Tapes & Adhesives

We all know what tape is, but you may not know just how many different varieties are out there. There are traditional types you're probably aware of: gaffer's, duct, double-sided... But on top of that, there's aluminum tape for metal repair, liquid electrical tape, Loctite's Power Grab on a Roll (which is waterproof and able to withstand up to 248 degrees), and Cable Path tape (which has adhesive edges to create a sealed channel for wires).

Different Types of Tape and How to Use Them

Don't Get Wrapped Up in a Sticky Situation - Use the Correct One!

tape spelled out in tape

We all use tape. Most of us use the common office variety transparent tape for repairing torn paper or wrapping gifts, but that's just the tip of the sticky iceberg. There are all kinds of specialty tapes out there, specially engineered using a variety of innovative materials and adhesives. They can do everything from color-coding cables to insulating splices and automotive parts. Below, you'll find a rundown of 10 of our favorite tapes (not counting that mix tape our older cousin made us when we were in high school…that guy knows his music). We'll go over your tried-and-true standards, plus a few new-generation types that you might not be so acquainted with.

Electrical Tape

electrical tape

This kind of type is often used by electricians, and that's your Obvious Fact of the Day. You're welcome. It's typically made of slightly stretchy PVC vinyl, and is backed with a pressure sensitive rubber-type adhesive. It has good insulative properties, and is perfect for protecting wire splices and providing extra insulation on electrical cords. While you'll most often see electrical tape in black, it's also available in a variety of other colors (like red, green, yellow, green, and white) that can be used for color-coding.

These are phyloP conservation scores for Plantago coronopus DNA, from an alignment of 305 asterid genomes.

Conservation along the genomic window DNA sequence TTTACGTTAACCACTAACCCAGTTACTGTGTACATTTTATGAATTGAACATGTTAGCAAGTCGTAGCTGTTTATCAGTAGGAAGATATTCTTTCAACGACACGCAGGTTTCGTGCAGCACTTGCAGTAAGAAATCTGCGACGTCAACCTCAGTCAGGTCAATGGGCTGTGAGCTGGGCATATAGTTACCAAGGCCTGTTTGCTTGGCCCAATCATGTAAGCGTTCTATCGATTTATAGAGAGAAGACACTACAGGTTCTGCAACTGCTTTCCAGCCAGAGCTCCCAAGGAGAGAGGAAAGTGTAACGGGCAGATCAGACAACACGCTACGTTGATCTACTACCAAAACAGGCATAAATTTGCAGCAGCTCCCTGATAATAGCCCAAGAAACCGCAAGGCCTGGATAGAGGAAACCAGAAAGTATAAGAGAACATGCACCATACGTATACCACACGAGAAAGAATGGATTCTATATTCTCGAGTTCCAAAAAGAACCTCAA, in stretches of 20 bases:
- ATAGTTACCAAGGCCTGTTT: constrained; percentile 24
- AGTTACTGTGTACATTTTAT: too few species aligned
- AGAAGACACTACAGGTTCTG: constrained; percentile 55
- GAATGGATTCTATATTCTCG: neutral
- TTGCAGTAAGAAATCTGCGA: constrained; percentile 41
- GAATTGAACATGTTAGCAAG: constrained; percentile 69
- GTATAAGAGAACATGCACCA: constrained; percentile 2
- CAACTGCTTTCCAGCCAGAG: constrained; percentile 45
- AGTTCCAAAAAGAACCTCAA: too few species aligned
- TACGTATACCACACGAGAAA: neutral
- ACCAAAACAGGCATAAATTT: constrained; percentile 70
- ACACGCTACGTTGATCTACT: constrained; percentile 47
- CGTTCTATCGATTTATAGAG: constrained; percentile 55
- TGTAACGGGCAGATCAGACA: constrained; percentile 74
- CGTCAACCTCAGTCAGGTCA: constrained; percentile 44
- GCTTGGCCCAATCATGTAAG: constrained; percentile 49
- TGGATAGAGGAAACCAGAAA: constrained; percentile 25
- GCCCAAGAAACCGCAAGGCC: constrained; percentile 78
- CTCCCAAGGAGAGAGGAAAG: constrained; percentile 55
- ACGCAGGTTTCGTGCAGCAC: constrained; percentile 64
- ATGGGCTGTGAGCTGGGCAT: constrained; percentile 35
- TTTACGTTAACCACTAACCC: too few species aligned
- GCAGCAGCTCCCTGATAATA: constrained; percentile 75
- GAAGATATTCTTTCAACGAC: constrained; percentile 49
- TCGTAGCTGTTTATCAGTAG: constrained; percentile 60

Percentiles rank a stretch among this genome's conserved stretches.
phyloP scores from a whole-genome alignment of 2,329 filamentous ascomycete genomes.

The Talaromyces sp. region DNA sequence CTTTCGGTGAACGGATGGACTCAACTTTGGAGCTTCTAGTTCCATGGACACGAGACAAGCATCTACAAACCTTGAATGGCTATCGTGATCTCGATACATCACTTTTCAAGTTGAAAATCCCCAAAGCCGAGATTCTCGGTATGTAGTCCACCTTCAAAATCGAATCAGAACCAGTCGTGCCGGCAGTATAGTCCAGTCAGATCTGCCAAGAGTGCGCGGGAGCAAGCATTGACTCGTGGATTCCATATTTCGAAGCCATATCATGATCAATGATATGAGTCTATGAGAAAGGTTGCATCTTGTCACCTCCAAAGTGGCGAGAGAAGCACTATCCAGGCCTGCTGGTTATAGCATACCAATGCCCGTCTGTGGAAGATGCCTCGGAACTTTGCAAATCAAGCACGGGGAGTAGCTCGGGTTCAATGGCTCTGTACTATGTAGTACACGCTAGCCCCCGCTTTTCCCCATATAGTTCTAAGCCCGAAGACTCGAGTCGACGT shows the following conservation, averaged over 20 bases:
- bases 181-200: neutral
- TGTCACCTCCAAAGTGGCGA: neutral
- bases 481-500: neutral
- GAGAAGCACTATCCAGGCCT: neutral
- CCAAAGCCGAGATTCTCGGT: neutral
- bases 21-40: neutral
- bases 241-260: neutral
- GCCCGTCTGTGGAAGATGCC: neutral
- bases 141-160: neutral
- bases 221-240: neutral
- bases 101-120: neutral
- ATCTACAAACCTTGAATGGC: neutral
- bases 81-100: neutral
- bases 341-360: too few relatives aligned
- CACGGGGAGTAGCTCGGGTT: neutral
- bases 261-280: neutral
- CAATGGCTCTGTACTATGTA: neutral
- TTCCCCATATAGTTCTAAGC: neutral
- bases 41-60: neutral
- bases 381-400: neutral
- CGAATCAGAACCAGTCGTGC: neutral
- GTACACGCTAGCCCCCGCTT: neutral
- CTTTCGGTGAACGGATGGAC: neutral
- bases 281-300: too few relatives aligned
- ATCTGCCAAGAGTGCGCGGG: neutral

Double-Sided Tape

double-sided tape

Not to be confused with a double-sided cassette tape (“Please flip over to side B”), this is the tape to reach for when you need front-and-back sticking power and a little rolled-up loop of tape just won't cut it. While it's available in the common "arts-and-crafts" grade, there are also heavier-duty formulations that are strong enough to hang lightweight items on walls, or even adhere a cord cover to the floor. Use is very easy – just cut a length of tape, press the exposed adhesive onto the item you're working with, peel off the liner, and press the second side against the surface you want it to stick to. Just be sure you plan out where it's going before you commit, because it can be a pain to remove and re-apply.

Duct Tape

duct tape

This Great American Fix-All needs no introduction, but don't you ever wonder what makes it so strong? No? Well too bad, I'm going to tell you anyway. Its toughness is due to a composite make-up of woven cotton cloth that's been backed with polyethylene, and then coated with a high-tack adhesive. Duct tape conforms to almost anything, and when applied, forms a waterproof seal, which makes it perfect for everything from HVAC installations to impromptu repairs around the house. People have even started making clothing and accessories out of duct tape. Which is ridiculous. But to each their own…

Heat Shrink Tape

heat shrink tape

Heat shrink is a polyolefin sleeving that contracts when heated, conforming to whatever surface it's wrapped around. Like Shrinky-dinks, but useful. Heat shrink tape is made of the same material, but comes in a roll which is wrapped around the desired wire, and then heated in order to activate its adhesive. It's useful when you want to provide some protective insulation for a wire splice on a cable that's connected at both ends and can't be moved. Once the adhesive cools, it forms a watertight bond that is able to repair cables and prevent pipe corrosion.